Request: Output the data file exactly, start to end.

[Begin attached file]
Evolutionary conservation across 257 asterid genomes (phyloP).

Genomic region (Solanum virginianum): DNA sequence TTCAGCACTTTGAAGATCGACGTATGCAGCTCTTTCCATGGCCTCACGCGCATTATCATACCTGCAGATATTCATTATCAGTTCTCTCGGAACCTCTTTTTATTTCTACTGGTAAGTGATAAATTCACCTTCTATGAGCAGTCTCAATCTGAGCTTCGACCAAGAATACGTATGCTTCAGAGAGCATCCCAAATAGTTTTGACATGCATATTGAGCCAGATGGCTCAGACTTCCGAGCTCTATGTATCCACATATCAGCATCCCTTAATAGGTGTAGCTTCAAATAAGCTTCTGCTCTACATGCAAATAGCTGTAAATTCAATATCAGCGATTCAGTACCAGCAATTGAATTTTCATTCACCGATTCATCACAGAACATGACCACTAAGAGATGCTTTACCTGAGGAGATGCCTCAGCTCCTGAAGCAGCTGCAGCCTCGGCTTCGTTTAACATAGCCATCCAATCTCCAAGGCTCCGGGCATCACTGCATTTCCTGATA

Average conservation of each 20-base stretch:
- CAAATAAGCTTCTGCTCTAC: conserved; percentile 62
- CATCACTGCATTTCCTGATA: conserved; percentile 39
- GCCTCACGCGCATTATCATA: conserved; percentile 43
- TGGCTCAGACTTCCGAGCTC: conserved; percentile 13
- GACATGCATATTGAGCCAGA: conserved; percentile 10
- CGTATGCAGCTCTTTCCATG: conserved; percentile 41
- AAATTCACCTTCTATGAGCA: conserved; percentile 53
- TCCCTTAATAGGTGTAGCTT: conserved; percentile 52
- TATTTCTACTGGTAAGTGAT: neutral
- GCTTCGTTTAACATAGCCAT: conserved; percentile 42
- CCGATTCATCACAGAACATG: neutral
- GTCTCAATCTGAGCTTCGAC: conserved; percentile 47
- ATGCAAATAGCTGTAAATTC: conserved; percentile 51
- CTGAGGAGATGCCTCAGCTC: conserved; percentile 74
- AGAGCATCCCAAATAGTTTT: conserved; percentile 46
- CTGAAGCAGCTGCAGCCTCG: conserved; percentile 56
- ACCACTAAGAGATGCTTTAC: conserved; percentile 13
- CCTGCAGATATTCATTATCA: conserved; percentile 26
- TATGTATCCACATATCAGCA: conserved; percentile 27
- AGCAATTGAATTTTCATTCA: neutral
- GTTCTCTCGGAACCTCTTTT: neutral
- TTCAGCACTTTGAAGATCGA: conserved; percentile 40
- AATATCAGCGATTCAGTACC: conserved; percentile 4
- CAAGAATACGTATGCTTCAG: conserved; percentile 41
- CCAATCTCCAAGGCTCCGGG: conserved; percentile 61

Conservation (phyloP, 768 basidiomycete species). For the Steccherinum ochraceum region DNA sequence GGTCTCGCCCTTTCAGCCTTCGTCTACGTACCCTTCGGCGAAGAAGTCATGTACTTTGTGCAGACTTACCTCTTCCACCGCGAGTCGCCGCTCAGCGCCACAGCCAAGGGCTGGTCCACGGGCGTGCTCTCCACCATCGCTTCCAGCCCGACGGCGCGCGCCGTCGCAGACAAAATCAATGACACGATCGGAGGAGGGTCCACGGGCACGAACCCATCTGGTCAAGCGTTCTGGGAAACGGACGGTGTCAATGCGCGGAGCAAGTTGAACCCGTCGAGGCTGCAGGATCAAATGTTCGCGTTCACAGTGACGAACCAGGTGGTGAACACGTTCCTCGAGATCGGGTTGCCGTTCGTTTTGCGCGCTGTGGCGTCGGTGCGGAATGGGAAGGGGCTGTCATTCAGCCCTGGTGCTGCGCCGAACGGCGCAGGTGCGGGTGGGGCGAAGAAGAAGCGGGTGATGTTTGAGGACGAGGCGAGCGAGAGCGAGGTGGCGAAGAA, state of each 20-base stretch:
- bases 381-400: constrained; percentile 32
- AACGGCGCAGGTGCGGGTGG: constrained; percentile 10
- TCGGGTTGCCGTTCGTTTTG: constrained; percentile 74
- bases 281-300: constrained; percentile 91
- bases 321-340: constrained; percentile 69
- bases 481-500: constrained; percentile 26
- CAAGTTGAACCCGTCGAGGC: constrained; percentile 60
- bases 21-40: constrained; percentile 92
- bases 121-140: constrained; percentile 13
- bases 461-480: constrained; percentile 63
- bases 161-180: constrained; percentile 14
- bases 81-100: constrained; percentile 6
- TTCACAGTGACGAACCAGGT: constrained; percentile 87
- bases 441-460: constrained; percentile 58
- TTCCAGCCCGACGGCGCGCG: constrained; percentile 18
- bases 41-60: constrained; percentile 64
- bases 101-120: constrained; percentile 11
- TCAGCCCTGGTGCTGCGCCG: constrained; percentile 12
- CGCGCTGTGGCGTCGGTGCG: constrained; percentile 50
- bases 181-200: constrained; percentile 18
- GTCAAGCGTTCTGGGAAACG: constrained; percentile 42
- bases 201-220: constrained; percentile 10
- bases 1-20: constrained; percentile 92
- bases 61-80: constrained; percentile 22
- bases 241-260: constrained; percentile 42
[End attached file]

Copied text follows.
Evolutionary conservation across 257 asterid genomes (phyloP).

Genomic region (Solanum virginianum): DNA sequence TTCAGCACTTTGAAGATCGACGTATGCAGCTCTTTCCATGGCCTCACGCGCATTATCATACCTGCAGATATTCATTATCAGTTCTCTCGGAACCTCTTTTTATTTCTACTGGTAAGTGATAAATTCACCTTCTATGAGCAGTCTCAATCTGAGCTTCGACCAAGAATACGTATGCTTCAGAGAGCATCCCAAATAGTTTTGACATGCATATTGAGCCAGATGGCTCAGACTTCCGAGCTCTATGTATCCACATATCAGCATCCCTTAATAGGTGTAGCTTCAAATAAGCTTCTGCTCTACATGCAAATAGCTGTAAATTCAATATCAGCGATTCAGTACCAGCAATTGAATTTTCATTCACCGATTCATCACAGAACATGACCACTAAGAGATGCTTTACCTGAGGAGATGCCTCAGCTCCTGAAGCAGCTGCAGCCTCGGCTTCGTTTAACATAGCCATCCAATCTCCAAGGCTCCGGGCATCACTGCATTTCCTGATA

Average conservation of each 20-base stretch:
- CAAATAAGCTTCTGCTCTAC: conserved; percentile 62
- CATCACTGCATTTCCTGATA: conserved; percentile 39
- GCCTCACGCGCATTATCATA: conserved; percentile 43
- TGGCTCAGACTTCCGAGCTC: conserved; percentile 13
- GACATGCATATTGAGCCAGA: conserved; percentile 10
- CGTATGCAGCTCTTTCCATG: conserved; percentile 41
- AAATTCACCTTCTATGAGCA: conserved; percentile 53
- TCCCTTAATAGGTGTAGCTT: conserved; percentile 52
- TATTTCTACTGGTAAGTGAT: neutral
- GCTTCGTTTAACATAGCCAT: conserved; percentile 42
- CCGATTCATCACAGAACATG: neutral
- GTCTCAATCTGAGCTTCGAC: conserved; percentile 47
- ATGCAAATAGCTGTAAATTC: conserved; percentile 51
- CTGAGGAGATGCCTCAGCTC: conserved; percentile 74
- AGAGCATCCCAAATAGTTTT: conserved; percentile 46
- CTGAAGCAGCTGCAGCCTCG: conserved; percentile 56
- ACCACTAAGAGATGCTTTAC: conserved; percentile 13
- CCTGCAGATATTCATTATCA: conserved; percentile 26
- TATGTATCCACATATCAGCA: conserved; percentile 27
- AGCAATTGAATTTTCATTCA: neutral
- GTTCTCTCGGAACCTCTTTT: neutral
- TTCAGCACTTTGAAGATCGA: conserved; percentile 40
- AATATCAGCGATTCAGTACC: conserved; percentile 4
- CAAGAATACGTATGCTTCAG: conserved; percentile 41
- CCAATCTCCAAGGCTCCGGG: conserved; percentile 61

Conservation (phyloP, 768 basidiomycete species). For the Steccherinum ochraceum region DNA sequence GGTCTCGCCCTTTCAGCCTTCGTCTACGTACCCTTCGGCGAAGAAGTCATGTACTTTGTGCAGACTTACCTCTTCCACCGCGAGTCGCCGCTCAGCGCCACAGCCAAGGGCTGGTCCACGGGCGTGCTCTCCACCATCGCTTCCAGCCCGACGGCGCGCGCCGTCGCAGACAAAATCAATGACACGATCGGAGGAGGGTCCACGGGCACGAACCCATCTGGTCAAGCGTTCTGGGAAACGGACGGTGTCAATGCGCGGAGCAAGTTGAACCCGTCGAGGCTGCAGGATCAAATGTTCGCGTTCACAGTGACGAACCAGGTGGTGAACACGTTCCTCGAGATCGGGTTGCCGTTCGTTTTGCGCGCTGTGGCGTCGGTGCGGAATGGGAAGGGGCTGTCATTCAGCCCTGGTGCTGCGCCGAACGGCGCAGGTGCGGGTGGGGCGAAGAAGAAGCGGGTGATGTTTGAGGACGAGGCGAGCGAGAGCGAGGTGGCGAAGAA, state of each 20-base stretch:
- bases 381-400: constrained; percentile 32
- AACGGCGCAGGTGCGGGTGG: constrained; percentile 10
- TCGGGTTGCCGTTCGTTTTG: constrained; percentile 74
- bases 281-300: constrained; percentile 91
- bases 321-340: constrained; percentile 69
- bases 481-500: constrained; percentile 26
- CAAGTTGAACCCGTCGAGGC: constrained; percentile 60
- bases 21-40: constrained; percentile 92
- bases 121-140: constrained; percentile 13
- bases 461-480: constrained; percentile 63
- bases 161-180: constrained; percentile 14
- bases 81-100: constrained; percentile 6
- TTCACAGTGACGAACCAGGT: constrained; percentile 87
- bases 441-460: constrained; percentile 58
- TTCCAGCCCGACGGCGCGCG: constrained; percentile 18
- bases 41-60: constrained; percentile 64
- bases 101-120: constrained; percentile 11
- TCAGCCCTGGTGCTGCGCCG: constrained; percentile 12
- CGCGCTGTGGCGTCGGTGCG: constrained; percentile 50
- bases 181-200: constrained; percentile 18
- GTCAAGCGTTCTGGGAAACG: constrained; percentile 42
- bases 201-220: constrained; percentile 10
- bases 1-20: constrained; percentile 92
- bases 61-80: constrained; percentile 22
- bases 241-260: constrained; percentile 42